In Tripoli, Crushing Poverty Fuels Protests
In a dusty alley streaked with sewage in Lebanon's northern port city of Tripoli, Fatima, her husband and 11 children live crippled by debt and wondering where their next meal is coming from.
"We're a poor people here in Tripoli," said the 38-year-old mother, in the city that has taken center stage in Lebanon's ongoing protests denouncing official corruption and inequality.
Fresh laundry hangs outside her two-room breeze-block dwelling, its corrugated iron roof held in place by the weight of a few old car tires.
"There have been days in the past week when my children haven't had breakfast -- and my little ones milk -- before five o'clock in the evening," said Fatima, whose youngest is just two and a half years old.
Her husband sells fish from a cart for a living, and Fatima sometimes helps out with special orders to cook up the fresh catch.
But sales have been few and far between since the unprecedented demonstrations erupted nationwide last month, demanding a complete overhaul of the political system.
Tripoli has been a hotspot of the anti-government protests and become known as "the bride of the revolution" for its festive night-time rallies.
In the beginning Fatima took part, but soon the bus fare to the city's main square became too much.
"I stopped going, to spend the money instead on bread and milk for my children," she said.
More than half of Tripoli's population live at or below the poverty line, the United Nations says, and more than a quarter live in extreme poverty.
Fatima's family are struggling to pay the bills and already up to $5,000 in debt.
Her 17-year-old son has left school so he can help provide for the family, and so has her 15-year-old daughter, who must now look after her siblings.
The mother fears her other children may soon have to drop out too, because she can't afford the $100 a month for the school bus.
- Life 'sweeping stairs' -
In a city whose political leaders are among the richest in the nation, Fatima is terrified her children will grow up to a life "sweeping stairs and peddling chewing gum."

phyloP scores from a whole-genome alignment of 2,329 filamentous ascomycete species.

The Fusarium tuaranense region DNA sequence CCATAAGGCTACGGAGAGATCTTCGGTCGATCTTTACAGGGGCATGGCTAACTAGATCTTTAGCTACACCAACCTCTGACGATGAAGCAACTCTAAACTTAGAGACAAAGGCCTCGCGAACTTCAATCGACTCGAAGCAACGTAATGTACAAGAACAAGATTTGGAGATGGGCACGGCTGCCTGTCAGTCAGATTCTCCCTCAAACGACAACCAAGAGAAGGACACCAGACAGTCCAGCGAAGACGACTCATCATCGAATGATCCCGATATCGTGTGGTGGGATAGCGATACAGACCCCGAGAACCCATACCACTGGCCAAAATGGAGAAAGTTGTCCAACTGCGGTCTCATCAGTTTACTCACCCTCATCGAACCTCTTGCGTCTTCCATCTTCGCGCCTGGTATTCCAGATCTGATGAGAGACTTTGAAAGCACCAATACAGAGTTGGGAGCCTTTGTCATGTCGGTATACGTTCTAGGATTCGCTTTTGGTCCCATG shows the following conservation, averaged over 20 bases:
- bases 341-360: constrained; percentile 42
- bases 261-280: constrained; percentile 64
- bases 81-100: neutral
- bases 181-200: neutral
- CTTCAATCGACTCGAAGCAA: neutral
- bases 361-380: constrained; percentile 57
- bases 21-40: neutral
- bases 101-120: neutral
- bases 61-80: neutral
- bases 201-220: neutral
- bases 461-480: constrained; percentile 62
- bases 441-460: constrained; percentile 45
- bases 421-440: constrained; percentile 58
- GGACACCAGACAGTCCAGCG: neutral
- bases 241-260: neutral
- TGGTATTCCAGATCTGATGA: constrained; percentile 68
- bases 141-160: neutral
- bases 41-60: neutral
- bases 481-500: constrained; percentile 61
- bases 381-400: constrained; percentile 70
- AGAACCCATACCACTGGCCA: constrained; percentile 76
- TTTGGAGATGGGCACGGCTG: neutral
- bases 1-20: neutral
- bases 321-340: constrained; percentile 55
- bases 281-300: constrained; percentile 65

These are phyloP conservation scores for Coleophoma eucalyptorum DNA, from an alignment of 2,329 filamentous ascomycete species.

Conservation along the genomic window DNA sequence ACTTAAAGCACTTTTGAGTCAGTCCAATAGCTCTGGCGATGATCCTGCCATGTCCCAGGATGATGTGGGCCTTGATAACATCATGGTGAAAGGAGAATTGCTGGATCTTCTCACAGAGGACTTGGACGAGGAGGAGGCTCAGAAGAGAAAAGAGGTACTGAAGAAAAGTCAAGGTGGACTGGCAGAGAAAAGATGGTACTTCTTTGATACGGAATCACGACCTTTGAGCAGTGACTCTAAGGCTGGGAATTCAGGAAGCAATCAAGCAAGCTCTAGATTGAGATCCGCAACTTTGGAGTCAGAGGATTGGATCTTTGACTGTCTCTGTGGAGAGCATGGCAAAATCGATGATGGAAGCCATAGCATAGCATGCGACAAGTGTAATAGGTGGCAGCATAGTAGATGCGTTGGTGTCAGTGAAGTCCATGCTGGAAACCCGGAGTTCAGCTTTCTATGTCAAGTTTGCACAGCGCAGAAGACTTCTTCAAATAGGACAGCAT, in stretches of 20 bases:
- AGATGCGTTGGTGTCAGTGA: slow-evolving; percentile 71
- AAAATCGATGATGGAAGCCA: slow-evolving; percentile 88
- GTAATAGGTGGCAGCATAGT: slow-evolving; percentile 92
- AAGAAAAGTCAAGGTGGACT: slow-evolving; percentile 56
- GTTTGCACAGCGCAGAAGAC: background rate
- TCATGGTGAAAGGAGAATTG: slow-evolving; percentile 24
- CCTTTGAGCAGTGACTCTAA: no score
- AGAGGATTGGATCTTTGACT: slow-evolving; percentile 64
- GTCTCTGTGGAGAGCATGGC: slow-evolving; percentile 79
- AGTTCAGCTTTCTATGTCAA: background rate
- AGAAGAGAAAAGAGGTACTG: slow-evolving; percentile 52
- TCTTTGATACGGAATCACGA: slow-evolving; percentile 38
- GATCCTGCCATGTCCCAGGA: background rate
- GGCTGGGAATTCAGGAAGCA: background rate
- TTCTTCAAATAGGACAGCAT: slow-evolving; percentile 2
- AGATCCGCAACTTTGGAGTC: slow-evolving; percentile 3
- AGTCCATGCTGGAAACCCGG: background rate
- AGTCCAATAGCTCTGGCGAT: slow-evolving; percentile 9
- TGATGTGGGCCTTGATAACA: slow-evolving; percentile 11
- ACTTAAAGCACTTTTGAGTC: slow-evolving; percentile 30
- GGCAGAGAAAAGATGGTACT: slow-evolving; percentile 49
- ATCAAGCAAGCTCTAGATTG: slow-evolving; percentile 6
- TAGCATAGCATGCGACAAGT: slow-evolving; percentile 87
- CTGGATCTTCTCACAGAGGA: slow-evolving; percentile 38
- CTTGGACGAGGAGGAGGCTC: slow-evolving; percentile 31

Forbes magazine this year listed former prime minister Najib Miqati and his brother, who both hail from the city, as being worth $2.5 billion.
But in Fatima's neighborhood, dozens of families live in tiny homes without even a connection to the main sewage system.
Instead, they have dug small cesspits they cannot afford to empty, and whose foul-smelling contents often leak out into the alleyways or even inside their homes.
One woman, aged in her 50s, has placed cement blocks outside her front door to try to protect her 10-year-old autistic son from the wastewater and rats outside.
"If a political leader's dog gets sick they rush it off to private hospital, but we can't even treat our children," she said, as around her the scent of fried food mixed with the stench of a blocked toilet.
"They come and see us during elections, and then they forget all about us afterwards," she said, preferring not to give her name.
- 'Kiss 100 hands' -
Not far off, Jamal Shaaban said he had resorted to collecting scrap metal to earn money and feed his seven children, and despaired as to how he would ever find them employment.
Without personal connections, "I can't find my kids jobs even as porters" in the city's neglected port, said the 40-year-old, wearing a black cap and sunglasses.
"I need to kiss a hundred hands -- even for a job as a rubbish collector," he said angrily.
Tripoli is now known as a protest center, but from 2007 to 2014 it was infamous for deadly shootouts and bombings.
With school dropout rates and unemployment high in its poorer districts, many young residents have joined armed groups in exchange for a little financial support.
They have also been easy recruits for extremist groups.
"What other future do they expect for a generation brought up in a neighborhood like this?" Shaaban said.
"Some people take a wrong turn. But who's to blame -- us or the living conditions?"
Several kilometers (miles) away, in a neighborhood pockmarked with bullets holes, Amina Abdallah Sweid said she was struggling to feed her five children after their father was killed in the clashes.
In the past few days, she said they had been living off a single bag of potatoes donated by a relative and some bread from the neighbors.
Her children sometimes collect scrap metal to sell, but even on a good day that only fetches around six dollars.
That means, she said, that "there's nothing left for us to do but beg".